Besides that, even though there was improvement from last season, the overall creative nature of the witch world felt mediocre and not very original. For example they would use terminology in Catholicism and just use the opposite of it so the “false God” and “the anti-pope.” Essentially the authenticity of the witch world could’ve had more originality.

The plot got a lot better this season, as all the missing pieces finally made sense as everything came together. One of the biggest spoilers from the new season was the fact Satan is actually Sabrina’s father and he wishes for her to be his Queen of Hell (creepy much?). However, my favorite part of the whole season (Spoiler alert, like major spoiler alert) was when Lilith, also known as Madame Satan (Michelle Gomez), helped take down the devil and is now the Queen of Hell. Basically, season 2 ended with a coven of witches essentially taking down the warlock patriarchy– and we’re always here for a good take down. I also enjoyed how it ended off with Prudence and Sabrina’s cousin Ambrose (Chance Perdomo) on a “witch hunt” for Prudence’s misogynistic and twisted father, Father Blackwood (Richard Coyle).

The romantic dynamics of the characters also completely changed this season. Sabrina and Harvey Kinkle (Ross Lynch) had been the main couple for all of part one, but now Sabrina finds herself falling in love with Nicholas Strach and I have to say, I’m a fan. There was a lot of interesting chemistry between Sabrina and Nicholas this season. I usually hate those forced relationships the character goes through after a major break up, but I am a fan of Nicholas and Sabrina. They have the chemistry and they make a great team.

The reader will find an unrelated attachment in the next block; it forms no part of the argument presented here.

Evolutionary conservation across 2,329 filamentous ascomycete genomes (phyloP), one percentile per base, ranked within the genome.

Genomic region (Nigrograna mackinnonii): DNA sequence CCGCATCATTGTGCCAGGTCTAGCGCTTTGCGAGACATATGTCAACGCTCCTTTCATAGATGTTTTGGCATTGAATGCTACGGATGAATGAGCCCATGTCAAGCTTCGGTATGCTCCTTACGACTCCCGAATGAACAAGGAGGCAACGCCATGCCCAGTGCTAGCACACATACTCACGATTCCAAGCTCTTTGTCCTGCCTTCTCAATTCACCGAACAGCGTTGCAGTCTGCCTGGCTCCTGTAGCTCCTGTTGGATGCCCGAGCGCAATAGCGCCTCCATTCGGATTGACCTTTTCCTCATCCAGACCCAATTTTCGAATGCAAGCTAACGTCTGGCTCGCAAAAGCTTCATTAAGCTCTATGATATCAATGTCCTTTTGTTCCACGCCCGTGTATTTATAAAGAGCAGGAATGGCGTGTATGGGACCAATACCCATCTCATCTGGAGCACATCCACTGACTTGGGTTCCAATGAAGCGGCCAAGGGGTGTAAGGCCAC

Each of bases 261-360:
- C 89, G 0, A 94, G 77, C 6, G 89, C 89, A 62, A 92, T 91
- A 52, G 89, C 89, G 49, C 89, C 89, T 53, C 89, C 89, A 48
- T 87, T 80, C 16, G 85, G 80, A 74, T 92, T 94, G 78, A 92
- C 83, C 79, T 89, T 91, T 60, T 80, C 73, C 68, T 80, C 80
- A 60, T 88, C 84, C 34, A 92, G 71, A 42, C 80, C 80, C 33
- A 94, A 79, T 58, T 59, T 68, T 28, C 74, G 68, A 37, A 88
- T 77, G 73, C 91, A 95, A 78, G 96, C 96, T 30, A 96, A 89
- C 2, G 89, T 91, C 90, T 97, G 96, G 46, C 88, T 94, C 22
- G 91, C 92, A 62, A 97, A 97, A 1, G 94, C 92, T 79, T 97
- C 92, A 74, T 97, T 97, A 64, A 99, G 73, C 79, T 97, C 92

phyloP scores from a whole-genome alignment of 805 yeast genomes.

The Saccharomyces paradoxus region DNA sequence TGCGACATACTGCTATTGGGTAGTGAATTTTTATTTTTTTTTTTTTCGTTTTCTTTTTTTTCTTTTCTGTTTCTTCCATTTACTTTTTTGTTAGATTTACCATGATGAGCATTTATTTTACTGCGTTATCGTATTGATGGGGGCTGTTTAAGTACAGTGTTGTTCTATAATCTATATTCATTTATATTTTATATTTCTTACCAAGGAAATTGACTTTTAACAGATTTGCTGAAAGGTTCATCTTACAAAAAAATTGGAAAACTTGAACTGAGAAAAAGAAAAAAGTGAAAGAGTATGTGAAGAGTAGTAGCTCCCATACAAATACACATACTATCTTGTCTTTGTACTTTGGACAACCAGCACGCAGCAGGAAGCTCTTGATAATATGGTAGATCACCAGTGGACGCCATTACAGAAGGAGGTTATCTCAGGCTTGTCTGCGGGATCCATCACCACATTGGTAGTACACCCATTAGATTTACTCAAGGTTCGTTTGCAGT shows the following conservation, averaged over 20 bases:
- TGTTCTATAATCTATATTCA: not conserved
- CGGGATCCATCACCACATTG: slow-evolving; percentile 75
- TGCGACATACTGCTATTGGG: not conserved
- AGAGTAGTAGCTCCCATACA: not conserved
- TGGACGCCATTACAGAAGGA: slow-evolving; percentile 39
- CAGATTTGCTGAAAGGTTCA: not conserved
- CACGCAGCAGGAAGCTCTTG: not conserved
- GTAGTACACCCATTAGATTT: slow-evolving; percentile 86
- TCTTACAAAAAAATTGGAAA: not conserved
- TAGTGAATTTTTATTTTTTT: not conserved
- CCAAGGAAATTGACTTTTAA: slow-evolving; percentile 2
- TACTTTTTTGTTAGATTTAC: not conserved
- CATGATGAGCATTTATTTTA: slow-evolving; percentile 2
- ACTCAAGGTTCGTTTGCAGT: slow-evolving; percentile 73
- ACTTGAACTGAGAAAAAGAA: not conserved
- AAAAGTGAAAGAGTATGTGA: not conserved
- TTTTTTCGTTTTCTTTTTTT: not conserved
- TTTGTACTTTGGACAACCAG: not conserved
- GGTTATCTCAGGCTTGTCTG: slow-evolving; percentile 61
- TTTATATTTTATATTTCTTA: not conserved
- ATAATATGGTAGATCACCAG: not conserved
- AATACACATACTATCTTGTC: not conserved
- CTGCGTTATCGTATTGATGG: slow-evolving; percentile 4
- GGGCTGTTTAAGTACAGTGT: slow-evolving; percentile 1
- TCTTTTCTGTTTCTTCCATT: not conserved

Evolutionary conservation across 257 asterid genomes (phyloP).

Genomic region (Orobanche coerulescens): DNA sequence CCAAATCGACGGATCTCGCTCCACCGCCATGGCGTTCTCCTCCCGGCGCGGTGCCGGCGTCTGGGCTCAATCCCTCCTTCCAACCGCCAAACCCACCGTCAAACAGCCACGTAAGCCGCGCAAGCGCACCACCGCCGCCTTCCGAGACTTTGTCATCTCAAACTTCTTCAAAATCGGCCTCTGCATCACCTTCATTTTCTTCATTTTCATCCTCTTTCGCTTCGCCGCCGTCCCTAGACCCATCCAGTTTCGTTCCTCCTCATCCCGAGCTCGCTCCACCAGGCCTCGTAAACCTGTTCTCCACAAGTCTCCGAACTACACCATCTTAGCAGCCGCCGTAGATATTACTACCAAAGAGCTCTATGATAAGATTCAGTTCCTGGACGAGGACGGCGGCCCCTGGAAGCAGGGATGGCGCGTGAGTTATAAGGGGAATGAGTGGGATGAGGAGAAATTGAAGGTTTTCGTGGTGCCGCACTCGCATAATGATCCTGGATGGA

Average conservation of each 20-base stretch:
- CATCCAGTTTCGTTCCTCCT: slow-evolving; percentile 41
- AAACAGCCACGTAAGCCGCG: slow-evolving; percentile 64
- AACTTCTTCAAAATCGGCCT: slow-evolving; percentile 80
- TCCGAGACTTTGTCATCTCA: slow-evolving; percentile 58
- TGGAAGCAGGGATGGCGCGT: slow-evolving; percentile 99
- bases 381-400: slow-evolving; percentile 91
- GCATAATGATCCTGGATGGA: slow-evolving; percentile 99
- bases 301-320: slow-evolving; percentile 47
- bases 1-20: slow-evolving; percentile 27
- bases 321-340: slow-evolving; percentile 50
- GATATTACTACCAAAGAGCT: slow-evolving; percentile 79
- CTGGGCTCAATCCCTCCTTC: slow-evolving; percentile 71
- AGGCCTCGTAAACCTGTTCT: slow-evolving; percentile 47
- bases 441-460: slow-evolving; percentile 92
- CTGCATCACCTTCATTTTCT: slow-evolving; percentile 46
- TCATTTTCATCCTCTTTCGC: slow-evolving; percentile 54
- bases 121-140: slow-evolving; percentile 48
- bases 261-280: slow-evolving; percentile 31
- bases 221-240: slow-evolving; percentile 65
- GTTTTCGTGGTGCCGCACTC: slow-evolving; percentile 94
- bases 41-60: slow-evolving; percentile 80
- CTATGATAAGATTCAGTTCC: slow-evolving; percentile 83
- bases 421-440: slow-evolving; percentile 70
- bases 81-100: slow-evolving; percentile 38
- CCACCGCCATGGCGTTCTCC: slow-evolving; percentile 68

The one pairing that felt forced this season was between Harvey and Roz. I appreciate how mature the characters were about dating exes amongst friends, but it felt out of the blu. It’s not like Roz and Harvey had any substance in the previous season. While it’s growing on me, it’s not necessarily my favorite pairing this season. Besides that, I felt as if Harvey fell flat as a character. He wasn’t as interesting as he was last season and now he’s forcing himself into a rebound relationship with Roz. It felt way too fake.

The season was still enjoyable and a good binge to get my mind off of school. I found the new adventures Sabrina went on with her friends were exciting and I’m interested to see where they’re going to bring the show now that one of the biggest mysteries has been solved. Overall, it was definitely an interesting watch and it definitely had it’s improvements. I think that’s why I’ll give it a 6.5/10 instead of a 6/10. Hasn’t exactly reached that seven yet, but if it keeps going in the right direction I think it might.